There are other reactions to fear that may be less than healthy. We may live our lives being paralyzed by fear or another extreme of being driven by fear. Fear can become a primary motivator for our belief system. When we have been raised with the image of an angry God, we may not want to risk the wrath of God. It may encourage us to avoid thinking about issues that arise because they do not align with that to which we are familiar. This is different from the manner in which we are encouraged by the Apostle Paul to “take captive every thought to make it obedient to God. (II Corinthians 10:5)” We, of course, need to keep our thoughts pure, but that is a different issue than avoiding thoughts because they frighten us. It is a situation in which we are afraid to think about issues because of where they might lead us. We retreat to a stance of security–of “not thinking.” We squelch thoughts even as they emerge. One example is being unwilling to converse about other faith religions. It is almost as if the mere act of talking about it can lead to our conversion to that faith. Fear can be a powerful inhibitor.
But, God has not given us a spirit of timidity, but of power! This does not mean we will not experience fear. It means that we will not allow it to bind us. This has come home to me recently as I asked God to release me from a certain fear. I felt paralyzed in moving forward with a situation to which God had called me and was certain that I could not get past this stall until my fear was removed. Rather than removing it, I sensed God saying, “No, I’m not going to remove it. Obey me anyway.” I realized I could act even though I was afraid. It gave me the freedom to move forward. As Paul asking for the thorn to be removed and God responding, “My grace is sufficient for you. My power is made perfect in weakness.( II Corinthians 12:9)” I trust that God will give me what I need for kingdom purposes and in this case, that does not mean I will not be afraid.
In his letter to the church in Philippi, Paul tells us “Do not be anxious about anything, but in every situation, by prayer and petition, with thanksgiving, present your requests to God. And the peace of God, which transcends all understanding, will guard your hearts and your minds in Christ Jesus.( Philippians 4:6-7)” In this season as the world remembers Christ’s death and resurrection, we allow Jesus to speak to us through his example. He was afraid and yet moved forward. He pleaded to be released and sweated as if it were drops of blood and yet he was obedient to what God was calling him to do. We recognize our fear for what it is—a God-given gift and we do not allow our fear to control us. Or in other words, we do not believe fear to be more powerful than God. The victory is won! God has overcome the world. I am resting in God’s embrace and God is in control. I place one foot in front of the other with the knowledge that God is with me in each step.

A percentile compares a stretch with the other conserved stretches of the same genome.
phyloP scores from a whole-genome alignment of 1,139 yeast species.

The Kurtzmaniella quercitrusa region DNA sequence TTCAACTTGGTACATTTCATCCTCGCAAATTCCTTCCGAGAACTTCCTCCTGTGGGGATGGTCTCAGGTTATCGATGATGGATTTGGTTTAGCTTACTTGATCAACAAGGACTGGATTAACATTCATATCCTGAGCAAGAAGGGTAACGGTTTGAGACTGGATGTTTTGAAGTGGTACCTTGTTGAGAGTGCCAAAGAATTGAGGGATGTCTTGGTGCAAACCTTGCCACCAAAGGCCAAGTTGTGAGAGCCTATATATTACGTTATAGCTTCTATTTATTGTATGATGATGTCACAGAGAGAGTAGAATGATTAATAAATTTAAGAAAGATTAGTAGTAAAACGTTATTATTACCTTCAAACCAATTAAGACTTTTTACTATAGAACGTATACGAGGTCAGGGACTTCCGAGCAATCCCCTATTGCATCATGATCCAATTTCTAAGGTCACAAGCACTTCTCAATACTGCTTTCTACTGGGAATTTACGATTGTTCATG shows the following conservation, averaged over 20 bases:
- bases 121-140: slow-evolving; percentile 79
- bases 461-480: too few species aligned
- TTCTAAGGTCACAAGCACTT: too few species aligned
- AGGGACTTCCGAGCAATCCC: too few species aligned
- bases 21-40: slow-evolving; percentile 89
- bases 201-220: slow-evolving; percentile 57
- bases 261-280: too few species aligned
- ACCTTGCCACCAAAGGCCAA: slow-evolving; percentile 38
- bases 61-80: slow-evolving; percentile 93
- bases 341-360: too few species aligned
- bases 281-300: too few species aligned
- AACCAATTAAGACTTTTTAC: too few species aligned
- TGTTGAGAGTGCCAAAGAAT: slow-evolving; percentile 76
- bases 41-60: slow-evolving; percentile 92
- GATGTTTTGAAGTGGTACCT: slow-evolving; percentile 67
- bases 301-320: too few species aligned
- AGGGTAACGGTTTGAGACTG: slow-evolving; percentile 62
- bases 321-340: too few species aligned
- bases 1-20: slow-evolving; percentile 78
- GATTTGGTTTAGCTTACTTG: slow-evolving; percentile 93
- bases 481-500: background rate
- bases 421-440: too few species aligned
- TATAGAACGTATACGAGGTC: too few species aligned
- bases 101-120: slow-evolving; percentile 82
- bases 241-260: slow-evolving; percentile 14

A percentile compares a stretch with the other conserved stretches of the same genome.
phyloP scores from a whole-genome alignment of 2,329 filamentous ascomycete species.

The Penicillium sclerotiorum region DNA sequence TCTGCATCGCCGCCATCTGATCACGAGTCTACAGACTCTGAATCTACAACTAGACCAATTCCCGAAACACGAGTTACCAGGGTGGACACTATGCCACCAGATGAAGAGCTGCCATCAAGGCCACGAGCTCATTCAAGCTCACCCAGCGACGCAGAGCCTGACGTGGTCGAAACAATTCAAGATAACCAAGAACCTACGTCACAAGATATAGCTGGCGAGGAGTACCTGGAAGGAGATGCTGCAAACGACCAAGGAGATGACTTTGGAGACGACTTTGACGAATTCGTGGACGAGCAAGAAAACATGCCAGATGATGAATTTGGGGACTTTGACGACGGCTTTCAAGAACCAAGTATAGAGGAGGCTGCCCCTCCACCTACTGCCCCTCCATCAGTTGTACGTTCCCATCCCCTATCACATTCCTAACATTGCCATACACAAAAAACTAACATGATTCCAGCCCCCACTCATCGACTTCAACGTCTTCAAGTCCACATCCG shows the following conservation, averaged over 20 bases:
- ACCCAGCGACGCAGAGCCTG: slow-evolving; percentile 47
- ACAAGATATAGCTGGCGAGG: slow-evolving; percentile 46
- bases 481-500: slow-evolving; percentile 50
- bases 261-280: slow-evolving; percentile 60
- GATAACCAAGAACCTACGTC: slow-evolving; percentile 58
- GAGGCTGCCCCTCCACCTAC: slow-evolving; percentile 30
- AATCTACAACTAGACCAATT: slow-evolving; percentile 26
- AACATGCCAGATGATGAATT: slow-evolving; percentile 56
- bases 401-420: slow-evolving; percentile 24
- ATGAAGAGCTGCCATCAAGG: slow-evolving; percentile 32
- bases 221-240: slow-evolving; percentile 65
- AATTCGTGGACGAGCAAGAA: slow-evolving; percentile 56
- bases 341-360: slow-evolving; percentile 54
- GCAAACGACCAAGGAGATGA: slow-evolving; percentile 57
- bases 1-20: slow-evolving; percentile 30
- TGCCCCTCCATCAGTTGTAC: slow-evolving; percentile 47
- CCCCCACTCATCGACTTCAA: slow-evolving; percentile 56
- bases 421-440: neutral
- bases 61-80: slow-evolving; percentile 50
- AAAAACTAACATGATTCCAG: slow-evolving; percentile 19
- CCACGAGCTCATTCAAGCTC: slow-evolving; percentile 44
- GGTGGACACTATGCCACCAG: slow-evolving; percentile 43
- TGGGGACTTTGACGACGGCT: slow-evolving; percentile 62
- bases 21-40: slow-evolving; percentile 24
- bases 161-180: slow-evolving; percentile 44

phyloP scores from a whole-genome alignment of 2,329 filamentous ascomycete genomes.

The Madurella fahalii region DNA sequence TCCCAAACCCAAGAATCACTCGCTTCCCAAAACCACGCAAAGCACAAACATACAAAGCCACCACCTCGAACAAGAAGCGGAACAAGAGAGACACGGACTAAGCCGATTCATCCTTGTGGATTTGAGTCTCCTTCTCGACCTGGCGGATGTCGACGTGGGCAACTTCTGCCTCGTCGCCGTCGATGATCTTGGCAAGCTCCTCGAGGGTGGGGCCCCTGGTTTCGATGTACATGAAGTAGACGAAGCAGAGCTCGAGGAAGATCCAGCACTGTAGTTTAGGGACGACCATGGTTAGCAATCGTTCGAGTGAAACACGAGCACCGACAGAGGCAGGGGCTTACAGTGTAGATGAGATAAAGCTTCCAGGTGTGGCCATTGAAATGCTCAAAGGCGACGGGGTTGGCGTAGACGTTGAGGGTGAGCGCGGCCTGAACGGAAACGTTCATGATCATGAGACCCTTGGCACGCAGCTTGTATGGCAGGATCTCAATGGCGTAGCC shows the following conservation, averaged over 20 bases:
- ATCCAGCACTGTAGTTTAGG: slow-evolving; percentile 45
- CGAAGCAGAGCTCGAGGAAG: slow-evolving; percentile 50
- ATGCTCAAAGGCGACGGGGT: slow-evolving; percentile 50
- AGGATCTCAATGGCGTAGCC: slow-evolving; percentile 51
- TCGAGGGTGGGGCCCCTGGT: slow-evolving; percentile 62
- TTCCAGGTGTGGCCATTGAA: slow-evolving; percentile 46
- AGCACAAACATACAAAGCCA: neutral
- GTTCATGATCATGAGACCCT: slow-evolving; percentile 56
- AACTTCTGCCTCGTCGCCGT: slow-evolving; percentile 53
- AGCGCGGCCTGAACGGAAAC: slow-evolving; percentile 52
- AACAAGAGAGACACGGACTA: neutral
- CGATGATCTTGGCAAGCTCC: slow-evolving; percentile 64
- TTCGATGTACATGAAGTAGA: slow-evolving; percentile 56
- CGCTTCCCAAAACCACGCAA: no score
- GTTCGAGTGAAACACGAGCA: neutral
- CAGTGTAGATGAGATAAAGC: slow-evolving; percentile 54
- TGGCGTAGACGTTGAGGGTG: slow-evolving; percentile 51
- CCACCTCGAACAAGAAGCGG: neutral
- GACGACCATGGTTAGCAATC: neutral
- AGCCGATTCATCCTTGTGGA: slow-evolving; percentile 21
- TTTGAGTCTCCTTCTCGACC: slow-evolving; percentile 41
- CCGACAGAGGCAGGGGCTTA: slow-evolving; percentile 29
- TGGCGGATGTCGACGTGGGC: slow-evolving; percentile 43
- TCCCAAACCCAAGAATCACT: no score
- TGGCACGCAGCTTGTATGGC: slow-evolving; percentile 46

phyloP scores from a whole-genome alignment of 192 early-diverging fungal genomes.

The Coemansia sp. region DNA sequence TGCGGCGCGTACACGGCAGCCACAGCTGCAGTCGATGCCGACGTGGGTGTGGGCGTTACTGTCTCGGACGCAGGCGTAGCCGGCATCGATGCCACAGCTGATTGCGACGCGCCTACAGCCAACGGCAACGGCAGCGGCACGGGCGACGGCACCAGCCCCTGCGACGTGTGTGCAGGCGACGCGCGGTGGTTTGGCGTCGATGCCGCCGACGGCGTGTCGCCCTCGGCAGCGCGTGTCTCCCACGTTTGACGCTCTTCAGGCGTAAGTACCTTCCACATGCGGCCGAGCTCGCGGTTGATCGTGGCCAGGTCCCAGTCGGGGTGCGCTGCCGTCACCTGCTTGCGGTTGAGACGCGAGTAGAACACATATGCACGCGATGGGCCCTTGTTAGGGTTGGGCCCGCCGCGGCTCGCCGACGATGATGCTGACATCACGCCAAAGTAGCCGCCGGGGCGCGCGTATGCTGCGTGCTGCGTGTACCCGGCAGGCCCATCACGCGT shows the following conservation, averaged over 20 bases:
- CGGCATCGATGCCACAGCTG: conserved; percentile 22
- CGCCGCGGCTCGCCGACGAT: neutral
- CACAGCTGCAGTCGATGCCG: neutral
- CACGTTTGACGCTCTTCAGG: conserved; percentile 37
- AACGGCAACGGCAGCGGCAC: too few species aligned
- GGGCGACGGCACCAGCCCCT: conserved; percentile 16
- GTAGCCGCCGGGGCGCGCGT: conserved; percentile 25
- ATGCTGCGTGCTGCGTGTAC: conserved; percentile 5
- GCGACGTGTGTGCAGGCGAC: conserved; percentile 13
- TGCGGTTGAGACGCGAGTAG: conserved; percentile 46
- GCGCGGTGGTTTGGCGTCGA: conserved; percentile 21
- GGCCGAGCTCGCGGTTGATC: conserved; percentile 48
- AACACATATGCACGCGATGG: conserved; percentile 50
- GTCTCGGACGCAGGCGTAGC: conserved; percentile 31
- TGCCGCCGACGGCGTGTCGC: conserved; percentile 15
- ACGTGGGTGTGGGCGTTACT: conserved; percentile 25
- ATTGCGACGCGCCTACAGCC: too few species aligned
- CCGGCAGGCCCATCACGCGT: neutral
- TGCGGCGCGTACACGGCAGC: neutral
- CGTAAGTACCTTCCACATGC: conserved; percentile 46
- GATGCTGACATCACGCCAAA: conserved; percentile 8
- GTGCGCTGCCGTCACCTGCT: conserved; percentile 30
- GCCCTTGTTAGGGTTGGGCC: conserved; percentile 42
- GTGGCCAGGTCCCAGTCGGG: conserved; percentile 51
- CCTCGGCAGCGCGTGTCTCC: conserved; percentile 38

I will close with a meditation by Fr. Luis Espinal, SJ. He was assassinated in Bolivia in 1980. This was written shortly before his death.
There are Christians who have hysterical reactions, as if the world would have slipped out of God’s hands. They act violently as if they were risking everything.
But we believe in history; the world is not a roll of the dice going toward chaos. A new world has begun to happen since Christ has risen…
Jesus Christ, we rejoice in your definitive triumph… with our bodies still in the breach and our souls in tension, we cry out our first “Hurrah!” till eternity unfolds itself.
Your sorrow now has passed. Your enemies have failed. You are a definitive smile for humankind.
What matter the wait now for us? We accept the struggle and the death; because you, our love, will not die!
We march behind you, on the road to the future. You are with us and you are our immortality!
Take away the sadness from our faces. We are not in a game of chance… You have the last word!
Beyond the crushing of our bones, now has begun the eternal “alleluia!” From the thousand openings of our wounded bodies and souls there arises now a triumphal song!
So, teach us to give voice to your new life throughout all the world.
Because you dry the tears from the eyes of the oppressed forever… and death will disappear…